Firm Advisory, June 17, 2016

The U.S. Court of Appeals for the D.C. Circuit earlier this week upheld the FCC’s 2015 Open Internet Order, in which the FCC significantly increased regulation of fixed and mobile broadband Internet access service (“BIAS”) providers.  This historic decision confirms FCC jurisdiction over BIAS providers under Title II of the federal Communications Act − the same section of the Act granting the FCC extensive authority over telephone carriers.  The appeal was brought by large broadband and mobile wireless providers and their trade associations, such as AT&T, the United States Telecom Association, National Cable & Telecommunications Association and CTIA-The Wireless Association, as well as some smaller entities.

The Court addressed challenges to the 2015 Open Internet Order on the grounds that the FCC: (1) lacked statutory authority to reclassify BIAS as “telecommunications services,” (2) arbitrarily and capriciously reclassified BIAS, (3) impermissibly reclassified mobile broadband as a “commercial mobile service,” (4) improperly forbore from imposing many Title II requirements on BIAS providers, and (5) adopted Open Internet rules that violate the First Amendment.

1.) Background

The FCC had historically treated broadband services as “information services” exempt from the Title II regulatory obligations imposed on common carriers, such as telephone companies.  In its 2010 Open Internet Order (“2010 Order”), the FCC promulgated three rules for broadband Internet providers in furtherance of “net neutrality:” (1) a transparency rule, requiring disclosures to customers relating to network management practices, performance characteristics, and terms and conditions of broadband services;” (2) an anti-blocking rule, prohibiting the blocking of lawful content, applications, services or non-harmful devices, and (3) an anti-discrimination rule, prohibiting unreasonable discrimination in the transmission of lawful network traffic.  In 2014, the D.C. Circuit vacated the 2010 Order’s anti-blocking and anti-discrimination rules in its Verizon v. FCC decision, finding the rules “unlawfully subjected broadband providers to per se common carrier treatment.”  The Court upheld the 2010 Order’s transparency rule, however, finding it imposed no per se common carrier obligations on broadband providers.”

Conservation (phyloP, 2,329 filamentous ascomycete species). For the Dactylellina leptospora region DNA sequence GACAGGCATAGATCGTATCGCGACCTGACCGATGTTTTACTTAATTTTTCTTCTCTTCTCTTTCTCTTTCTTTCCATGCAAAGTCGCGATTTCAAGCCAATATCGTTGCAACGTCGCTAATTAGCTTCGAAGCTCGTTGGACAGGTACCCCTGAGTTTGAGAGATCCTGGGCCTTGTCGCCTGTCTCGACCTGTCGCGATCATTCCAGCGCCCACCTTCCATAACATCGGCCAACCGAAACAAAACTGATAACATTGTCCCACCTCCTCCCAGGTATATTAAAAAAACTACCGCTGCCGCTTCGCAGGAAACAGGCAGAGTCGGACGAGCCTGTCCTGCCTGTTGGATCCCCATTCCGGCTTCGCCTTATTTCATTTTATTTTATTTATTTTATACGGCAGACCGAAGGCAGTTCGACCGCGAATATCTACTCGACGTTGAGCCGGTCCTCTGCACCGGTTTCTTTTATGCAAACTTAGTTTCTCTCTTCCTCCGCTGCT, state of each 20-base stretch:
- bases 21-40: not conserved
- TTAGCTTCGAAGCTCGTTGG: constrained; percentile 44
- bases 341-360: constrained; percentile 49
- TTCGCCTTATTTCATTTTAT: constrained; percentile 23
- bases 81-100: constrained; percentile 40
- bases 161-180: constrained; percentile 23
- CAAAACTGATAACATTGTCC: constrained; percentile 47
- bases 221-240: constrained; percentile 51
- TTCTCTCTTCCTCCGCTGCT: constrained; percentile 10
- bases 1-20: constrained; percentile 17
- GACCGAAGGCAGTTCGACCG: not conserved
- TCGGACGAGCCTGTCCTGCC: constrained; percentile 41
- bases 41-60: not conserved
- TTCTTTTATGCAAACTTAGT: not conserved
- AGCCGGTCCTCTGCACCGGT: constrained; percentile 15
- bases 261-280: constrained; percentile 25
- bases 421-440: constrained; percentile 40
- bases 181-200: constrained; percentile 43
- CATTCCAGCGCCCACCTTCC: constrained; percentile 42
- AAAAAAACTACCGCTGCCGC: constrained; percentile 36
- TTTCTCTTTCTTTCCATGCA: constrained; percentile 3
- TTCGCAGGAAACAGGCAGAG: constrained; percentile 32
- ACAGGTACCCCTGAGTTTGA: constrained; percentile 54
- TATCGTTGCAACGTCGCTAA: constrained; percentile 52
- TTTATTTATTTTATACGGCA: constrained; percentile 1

Following the Verizon decision, the FCC initiated a new open Internet proceeding and ultimately adopted the 2015 Open Internet Order, which dramatically increased the FCC’s ability to regulate broadband providers by reclassifying fixed and mobile broadband Internet access services as “telecommunications services” subject to common carrier regulation under Title II of the Act.  The FCC created the acronym BIAS, defining this “broadband Internet access service” as:

a mass-market retail service by wire or radio that provides the capability to transmit data to and receive data from all or substantially all Internet endpoints, including any capabilities that are incidental to and enable the operation of the communications service, but excluding dial-up Internet access service.

Significantly, the FCC simultaneously reclassified mobile broadband service as a “commercial mobile service” subject to Title II, and also applied Title II to interconnection arrangements between BIAS providers and other networks.  The Order did not, however, impose direct regulation on “edge providers” (such as Netflix, Google and Amazon) that “provide content, services, and applications over the Internet.”

The FCC determined that it would “establish a light-touch regulatory framework” to avoid overwhelming the previously unregulated BIAS providers, and thus forbore from applying the vast majority of rules adopted under Title II to such BIAS providers.

The FCC Order adopted the following open Internet rules, which the FCC stated are designed to protect and promote innovation and investment in the Internet and broadband networks:

  1. Anti-Blocking Rule: Prohibits BIAS providers from blocking customer access to “lawful content, applications, services, or non-harmful devices,” similar to the anti-blocking rule adopted in the 2010 Order.